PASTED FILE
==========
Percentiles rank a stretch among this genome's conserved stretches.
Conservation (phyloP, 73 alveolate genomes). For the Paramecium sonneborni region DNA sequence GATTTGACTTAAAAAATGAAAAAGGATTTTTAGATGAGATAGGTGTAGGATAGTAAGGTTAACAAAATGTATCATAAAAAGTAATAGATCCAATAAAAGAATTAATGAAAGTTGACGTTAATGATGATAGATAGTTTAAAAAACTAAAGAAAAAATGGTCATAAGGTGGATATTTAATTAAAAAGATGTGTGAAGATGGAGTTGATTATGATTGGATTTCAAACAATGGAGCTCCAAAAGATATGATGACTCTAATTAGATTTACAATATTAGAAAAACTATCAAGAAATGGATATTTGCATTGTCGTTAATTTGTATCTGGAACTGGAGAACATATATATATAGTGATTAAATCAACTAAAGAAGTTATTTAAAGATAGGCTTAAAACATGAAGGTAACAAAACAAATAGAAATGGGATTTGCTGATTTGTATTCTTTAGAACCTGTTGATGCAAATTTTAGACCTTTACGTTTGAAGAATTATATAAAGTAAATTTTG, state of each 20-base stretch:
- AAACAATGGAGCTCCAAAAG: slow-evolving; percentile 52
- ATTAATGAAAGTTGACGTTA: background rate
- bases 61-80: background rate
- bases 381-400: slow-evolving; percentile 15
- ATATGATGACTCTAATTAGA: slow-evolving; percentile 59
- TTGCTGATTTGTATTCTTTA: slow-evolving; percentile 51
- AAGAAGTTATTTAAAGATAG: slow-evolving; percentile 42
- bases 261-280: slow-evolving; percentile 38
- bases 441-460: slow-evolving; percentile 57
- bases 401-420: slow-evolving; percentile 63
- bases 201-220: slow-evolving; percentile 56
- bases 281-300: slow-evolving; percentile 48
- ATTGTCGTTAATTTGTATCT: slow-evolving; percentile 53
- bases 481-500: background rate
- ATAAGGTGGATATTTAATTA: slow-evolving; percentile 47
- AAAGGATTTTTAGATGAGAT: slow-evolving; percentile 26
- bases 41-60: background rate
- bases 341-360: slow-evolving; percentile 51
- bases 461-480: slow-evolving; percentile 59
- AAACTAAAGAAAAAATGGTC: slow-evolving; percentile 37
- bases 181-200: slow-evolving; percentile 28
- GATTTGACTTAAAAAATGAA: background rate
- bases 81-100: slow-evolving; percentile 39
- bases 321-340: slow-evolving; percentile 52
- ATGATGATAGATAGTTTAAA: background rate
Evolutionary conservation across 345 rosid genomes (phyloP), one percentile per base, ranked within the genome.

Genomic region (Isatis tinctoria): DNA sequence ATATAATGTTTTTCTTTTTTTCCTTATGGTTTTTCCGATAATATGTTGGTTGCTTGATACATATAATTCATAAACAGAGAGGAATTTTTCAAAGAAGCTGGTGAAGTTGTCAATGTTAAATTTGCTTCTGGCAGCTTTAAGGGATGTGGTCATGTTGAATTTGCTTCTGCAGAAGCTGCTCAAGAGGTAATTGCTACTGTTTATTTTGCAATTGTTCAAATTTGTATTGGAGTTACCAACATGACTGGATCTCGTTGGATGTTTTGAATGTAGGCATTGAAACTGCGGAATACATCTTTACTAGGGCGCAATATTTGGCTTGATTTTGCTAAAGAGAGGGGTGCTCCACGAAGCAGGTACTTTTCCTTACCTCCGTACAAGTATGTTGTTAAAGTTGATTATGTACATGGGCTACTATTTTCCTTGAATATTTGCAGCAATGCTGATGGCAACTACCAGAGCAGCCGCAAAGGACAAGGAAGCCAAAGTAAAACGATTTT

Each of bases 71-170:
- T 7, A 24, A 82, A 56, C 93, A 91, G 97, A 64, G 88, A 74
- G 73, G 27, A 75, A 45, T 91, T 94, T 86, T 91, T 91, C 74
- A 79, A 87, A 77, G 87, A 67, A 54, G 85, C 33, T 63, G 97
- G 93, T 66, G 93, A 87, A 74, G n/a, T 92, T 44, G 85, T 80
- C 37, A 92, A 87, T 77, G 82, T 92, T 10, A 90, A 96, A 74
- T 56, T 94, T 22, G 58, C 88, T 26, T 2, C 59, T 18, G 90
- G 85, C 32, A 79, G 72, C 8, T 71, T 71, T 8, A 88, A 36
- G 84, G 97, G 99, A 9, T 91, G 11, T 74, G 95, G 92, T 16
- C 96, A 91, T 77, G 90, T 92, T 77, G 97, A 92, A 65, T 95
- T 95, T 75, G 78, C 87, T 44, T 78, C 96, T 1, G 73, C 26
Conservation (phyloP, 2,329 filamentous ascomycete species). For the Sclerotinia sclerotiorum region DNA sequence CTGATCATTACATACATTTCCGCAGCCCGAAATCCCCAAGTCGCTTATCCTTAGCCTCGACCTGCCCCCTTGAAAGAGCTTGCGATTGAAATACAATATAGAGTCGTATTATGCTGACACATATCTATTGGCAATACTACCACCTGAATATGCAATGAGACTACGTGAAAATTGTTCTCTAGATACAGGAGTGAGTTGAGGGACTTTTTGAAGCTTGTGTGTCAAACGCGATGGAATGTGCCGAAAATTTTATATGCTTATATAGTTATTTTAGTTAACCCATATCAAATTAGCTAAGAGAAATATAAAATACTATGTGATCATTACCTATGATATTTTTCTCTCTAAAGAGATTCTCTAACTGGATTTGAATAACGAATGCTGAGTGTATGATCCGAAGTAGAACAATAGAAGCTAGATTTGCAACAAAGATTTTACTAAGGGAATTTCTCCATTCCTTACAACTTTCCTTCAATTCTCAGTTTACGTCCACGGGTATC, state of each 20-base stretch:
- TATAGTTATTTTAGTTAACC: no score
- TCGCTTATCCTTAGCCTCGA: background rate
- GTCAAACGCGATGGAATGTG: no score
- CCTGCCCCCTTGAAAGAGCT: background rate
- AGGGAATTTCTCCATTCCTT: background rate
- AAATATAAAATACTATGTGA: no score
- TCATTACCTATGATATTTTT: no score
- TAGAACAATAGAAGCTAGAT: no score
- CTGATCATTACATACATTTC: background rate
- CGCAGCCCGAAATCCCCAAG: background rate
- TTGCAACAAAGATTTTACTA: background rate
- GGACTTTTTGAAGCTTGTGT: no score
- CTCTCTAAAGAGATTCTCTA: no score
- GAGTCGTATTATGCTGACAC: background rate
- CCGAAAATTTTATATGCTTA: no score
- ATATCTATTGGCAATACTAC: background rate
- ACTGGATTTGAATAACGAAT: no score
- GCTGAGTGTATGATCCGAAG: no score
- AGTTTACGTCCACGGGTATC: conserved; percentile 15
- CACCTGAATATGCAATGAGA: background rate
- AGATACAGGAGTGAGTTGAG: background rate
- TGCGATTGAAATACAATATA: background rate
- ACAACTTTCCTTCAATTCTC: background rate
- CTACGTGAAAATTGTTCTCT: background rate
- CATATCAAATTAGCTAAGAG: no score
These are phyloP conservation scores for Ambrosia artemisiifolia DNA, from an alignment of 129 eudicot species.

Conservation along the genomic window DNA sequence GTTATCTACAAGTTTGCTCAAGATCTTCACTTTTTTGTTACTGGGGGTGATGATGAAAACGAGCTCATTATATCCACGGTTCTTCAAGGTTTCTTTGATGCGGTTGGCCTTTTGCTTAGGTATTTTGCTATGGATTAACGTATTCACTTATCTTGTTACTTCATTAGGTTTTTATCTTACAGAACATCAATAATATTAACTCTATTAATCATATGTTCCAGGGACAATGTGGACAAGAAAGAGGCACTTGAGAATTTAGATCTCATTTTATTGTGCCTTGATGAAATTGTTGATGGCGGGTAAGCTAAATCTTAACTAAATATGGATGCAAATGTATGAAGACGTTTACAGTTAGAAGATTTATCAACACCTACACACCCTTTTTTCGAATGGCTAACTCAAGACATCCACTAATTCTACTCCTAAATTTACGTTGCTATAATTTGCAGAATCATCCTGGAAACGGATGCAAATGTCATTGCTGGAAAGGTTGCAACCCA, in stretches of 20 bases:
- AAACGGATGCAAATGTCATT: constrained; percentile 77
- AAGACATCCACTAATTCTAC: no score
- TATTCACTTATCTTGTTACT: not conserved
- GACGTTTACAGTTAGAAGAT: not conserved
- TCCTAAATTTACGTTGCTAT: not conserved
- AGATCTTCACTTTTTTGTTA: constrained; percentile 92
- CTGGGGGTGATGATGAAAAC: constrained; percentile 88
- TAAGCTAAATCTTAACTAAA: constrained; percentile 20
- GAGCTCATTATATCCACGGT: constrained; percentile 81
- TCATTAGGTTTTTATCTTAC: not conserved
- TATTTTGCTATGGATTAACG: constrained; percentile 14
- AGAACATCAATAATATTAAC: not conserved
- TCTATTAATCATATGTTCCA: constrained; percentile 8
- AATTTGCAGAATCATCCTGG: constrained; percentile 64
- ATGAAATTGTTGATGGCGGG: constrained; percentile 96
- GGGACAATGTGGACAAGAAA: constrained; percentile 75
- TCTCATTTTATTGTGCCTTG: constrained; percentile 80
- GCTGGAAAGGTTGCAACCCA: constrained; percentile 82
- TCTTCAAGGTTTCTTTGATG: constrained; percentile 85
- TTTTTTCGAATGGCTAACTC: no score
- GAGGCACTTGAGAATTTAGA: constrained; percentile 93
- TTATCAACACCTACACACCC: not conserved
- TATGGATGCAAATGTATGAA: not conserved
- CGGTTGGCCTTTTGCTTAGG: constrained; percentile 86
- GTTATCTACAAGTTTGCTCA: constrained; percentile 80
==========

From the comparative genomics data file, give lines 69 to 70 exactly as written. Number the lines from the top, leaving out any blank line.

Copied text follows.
- AAACGGATGCAAATGTCATT: constrained; percentile 77
- AAGACATCCACTAATTCTAC: no score